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Suddenly hopeless at puncture repair?

normwnormw Posts: 6
edited November 2016 in The workshop
I've done about 30+ punctures in 4 years on my old rim brake scott hybrid with at most one tyre lever to help get the tyre off. I had to do two on my new edinburgh courier 2 this week and couldn't do it by hand, snapped both my plastic tyre levers and resorted to metal ones and a lot of brute force.

The end result being both rims are now scuffed to pieces where I've had to lever the tyre both off and back on and I almost bent a metal tyre lever!

The differences are I had rim brake rims with Vittoria tyres and now have disc brake rims with Kenda tyres. Even so, I have no idea how I all of a sudden seem unable to do the simplest task on a bike?

I used to be able to roll the tyre to one side then back over and hook it out from inside the rim but this no longer seems to work. Hard to describe.

Is there a different technique for disc brake rims or where am I going wrong?

Posts

  • The RookieThe Rookie Posts: 27,747
    Nothing to do with disc or rim braking, the rim profile is the same.

    Double wall rims, particularly those which are tubeless 'ready' have a shallower well making the tyre harder to fit, also some tyres have tighter beads than others.

    My decent MTB tyres on tubeless rims all need 2 levers, my tubeless rim with folding Conti non tubeless) tyres on my commuter likewise. Good quality plastic levers are a must.
  • i have 6 bikes currently & they range from simple thumbs do the trick of tyre removal & refitting ( although getting the tyres to seat right is a mare still on that one ) to 3 very sturdy tyre levers & lots of swearing involved in tyre removal & refitting.

    fatty has the easiest tyres to remove & refit without tools ( but they are a swine to keep seated evenly/correctly while inflating as there is just so much movement allowed by the 4" width & fairly deep rims etc - lots of manual adjustments of the tyres at low pressures to seat it in the correct place on the rim before going nuts to 20psi to seat it )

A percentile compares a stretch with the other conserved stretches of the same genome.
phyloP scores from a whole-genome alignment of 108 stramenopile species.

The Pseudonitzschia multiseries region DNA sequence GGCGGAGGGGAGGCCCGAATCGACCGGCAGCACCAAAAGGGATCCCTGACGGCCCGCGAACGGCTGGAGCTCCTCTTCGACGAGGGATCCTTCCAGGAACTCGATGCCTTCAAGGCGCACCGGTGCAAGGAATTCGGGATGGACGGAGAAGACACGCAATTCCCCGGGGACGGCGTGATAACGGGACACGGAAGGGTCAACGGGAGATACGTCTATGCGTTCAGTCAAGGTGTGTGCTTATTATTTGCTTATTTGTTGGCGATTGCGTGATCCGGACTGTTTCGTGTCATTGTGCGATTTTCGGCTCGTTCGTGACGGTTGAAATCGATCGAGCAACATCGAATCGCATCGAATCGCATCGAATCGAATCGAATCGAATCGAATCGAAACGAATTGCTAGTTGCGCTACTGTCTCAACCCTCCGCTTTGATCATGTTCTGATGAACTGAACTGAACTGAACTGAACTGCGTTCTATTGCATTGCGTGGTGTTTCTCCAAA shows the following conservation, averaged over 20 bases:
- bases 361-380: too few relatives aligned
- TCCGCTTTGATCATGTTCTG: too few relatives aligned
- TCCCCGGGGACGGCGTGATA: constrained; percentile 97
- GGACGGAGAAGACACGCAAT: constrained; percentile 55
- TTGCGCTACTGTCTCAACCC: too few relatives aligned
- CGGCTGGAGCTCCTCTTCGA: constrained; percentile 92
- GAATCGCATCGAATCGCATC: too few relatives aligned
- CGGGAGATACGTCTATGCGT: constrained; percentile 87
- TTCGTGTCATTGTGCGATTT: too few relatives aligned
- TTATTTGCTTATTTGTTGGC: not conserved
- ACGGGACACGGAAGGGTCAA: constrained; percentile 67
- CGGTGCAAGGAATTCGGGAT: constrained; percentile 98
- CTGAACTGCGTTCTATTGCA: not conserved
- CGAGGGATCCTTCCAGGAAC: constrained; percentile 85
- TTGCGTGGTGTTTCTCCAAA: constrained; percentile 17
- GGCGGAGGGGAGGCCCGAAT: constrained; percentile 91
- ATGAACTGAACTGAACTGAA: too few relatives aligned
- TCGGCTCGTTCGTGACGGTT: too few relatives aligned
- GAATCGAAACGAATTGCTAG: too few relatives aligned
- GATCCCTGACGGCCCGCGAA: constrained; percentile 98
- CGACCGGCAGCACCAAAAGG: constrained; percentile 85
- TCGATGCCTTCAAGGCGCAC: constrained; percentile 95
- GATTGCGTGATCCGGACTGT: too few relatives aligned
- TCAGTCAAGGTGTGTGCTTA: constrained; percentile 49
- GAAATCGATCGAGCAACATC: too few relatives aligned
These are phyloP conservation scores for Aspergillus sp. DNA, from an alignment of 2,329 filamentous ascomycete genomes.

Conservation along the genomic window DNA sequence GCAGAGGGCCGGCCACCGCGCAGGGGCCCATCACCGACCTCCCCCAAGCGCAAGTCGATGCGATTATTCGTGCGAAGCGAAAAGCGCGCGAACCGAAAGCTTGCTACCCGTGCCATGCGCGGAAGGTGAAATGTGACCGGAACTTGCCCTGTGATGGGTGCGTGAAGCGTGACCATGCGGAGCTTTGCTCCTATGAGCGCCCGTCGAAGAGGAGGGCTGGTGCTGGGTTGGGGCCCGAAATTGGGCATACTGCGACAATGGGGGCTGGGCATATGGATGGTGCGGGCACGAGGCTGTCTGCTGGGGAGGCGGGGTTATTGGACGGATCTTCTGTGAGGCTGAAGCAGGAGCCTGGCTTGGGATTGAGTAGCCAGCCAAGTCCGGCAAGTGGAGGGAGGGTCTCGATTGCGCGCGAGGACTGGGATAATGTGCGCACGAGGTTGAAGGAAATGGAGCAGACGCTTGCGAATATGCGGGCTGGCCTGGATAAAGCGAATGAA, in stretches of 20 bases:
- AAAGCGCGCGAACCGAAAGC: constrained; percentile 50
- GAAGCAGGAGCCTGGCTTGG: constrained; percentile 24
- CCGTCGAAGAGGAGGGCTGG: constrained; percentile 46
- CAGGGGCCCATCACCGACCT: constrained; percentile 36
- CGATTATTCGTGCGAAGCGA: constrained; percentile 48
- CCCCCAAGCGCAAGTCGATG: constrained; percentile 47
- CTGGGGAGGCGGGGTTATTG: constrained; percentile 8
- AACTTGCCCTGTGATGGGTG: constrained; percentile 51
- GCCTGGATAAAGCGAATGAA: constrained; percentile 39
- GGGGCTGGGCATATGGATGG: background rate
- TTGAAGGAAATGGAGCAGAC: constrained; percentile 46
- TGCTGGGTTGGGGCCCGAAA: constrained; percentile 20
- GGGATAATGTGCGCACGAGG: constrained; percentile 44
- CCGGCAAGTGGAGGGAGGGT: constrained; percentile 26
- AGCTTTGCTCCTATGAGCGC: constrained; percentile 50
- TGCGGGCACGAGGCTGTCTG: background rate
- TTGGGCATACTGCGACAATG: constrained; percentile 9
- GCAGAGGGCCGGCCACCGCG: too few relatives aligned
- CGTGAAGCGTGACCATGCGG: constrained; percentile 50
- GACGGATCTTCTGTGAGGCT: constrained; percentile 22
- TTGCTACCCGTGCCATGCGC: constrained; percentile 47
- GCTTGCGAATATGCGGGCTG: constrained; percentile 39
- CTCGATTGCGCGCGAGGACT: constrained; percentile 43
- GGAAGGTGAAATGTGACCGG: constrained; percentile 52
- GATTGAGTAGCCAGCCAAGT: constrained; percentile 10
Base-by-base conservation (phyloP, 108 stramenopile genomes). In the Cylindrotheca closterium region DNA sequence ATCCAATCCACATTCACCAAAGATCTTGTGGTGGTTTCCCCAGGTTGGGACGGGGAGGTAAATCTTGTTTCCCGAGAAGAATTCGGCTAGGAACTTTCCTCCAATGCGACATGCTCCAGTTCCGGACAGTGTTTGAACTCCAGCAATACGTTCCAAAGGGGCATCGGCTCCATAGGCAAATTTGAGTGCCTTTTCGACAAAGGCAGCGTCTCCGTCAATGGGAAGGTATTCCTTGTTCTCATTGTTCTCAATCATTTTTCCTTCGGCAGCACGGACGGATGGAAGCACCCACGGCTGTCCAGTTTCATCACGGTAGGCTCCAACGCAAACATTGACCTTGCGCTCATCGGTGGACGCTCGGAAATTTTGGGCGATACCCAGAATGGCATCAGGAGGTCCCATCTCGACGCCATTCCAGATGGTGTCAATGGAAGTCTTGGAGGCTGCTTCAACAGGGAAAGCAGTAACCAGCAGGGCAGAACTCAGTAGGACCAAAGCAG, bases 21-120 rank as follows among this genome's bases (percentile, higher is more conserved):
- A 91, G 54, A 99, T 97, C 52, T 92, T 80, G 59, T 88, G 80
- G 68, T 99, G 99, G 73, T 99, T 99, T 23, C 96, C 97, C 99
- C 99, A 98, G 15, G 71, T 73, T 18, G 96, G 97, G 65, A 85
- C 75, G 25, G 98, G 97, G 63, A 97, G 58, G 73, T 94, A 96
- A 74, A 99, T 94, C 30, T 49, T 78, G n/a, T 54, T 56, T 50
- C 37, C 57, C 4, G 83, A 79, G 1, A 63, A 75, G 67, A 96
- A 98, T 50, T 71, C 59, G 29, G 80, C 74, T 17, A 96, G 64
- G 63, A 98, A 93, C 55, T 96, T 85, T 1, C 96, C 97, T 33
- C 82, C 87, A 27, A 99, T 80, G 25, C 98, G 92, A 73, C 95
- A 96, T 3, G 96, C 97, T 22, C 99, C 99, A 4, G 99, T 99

cx & commuter road are both 1 lever & slide it down a little / use fingers ( depends on how warm a day it is as to how easy they are to do ( warm days seem easier )

    29er HT front is break the bead & thumbs have it, rear ( same tyre brand/make but stiffer side walled = needs a lever, occasionally 2 )

    FS 27.5 - needs a couple of levers both ways but seats in the rims nicely & once done pressure can be dropped alot without the tyre coming away etc

    carbon road is a swine ( even when trying the very same tyres used on the commuter road with relative ease ), minimum 2 levers ( often needs a 3rd ) both ways & many, many swearwords involved - then pumping up the tyre is horrendous when the tyre is back on the rim as it takes some silly pressures - 90-95psi - before the tyre seats on the rim properly ( can try seating it manually @ lower pressures but doing so often knocks out the tyre seating elsewhere on the rim or just wont happen ) & it then seats on the rim with a hell of a POP that scares the hell out of me every time lol ( may have to try some washing up liquid in water next time on the rim/bead to assist with seating )

    my weapons of choice for levers are pedros yellow numbers ( well green ones too for the carbon to match its colours - may even have a couple of orange ones for the red bike too - not sure now, will have to check lol ) & a topeak 1.2 as reserve set of levers for the troublesome beggers that need more than 2 ) i do have a few plastic coated metal cored numbers in the toolbox just incase BUT not needed them just yet :D )

    gone are the days of using the old table spoon handles ( they bend FAR, FAR too easy on modern rim/tyre combos lol ) & i donated all my old cheap puncture kit levers to a less modern biked household nearby after i tried one for a laugh on the FS ( too lazy to open the toolbox so just grabbed the cheapies from the puncture kit) & it snapped trying to break the bead let alone lever the tyre off the rim lol
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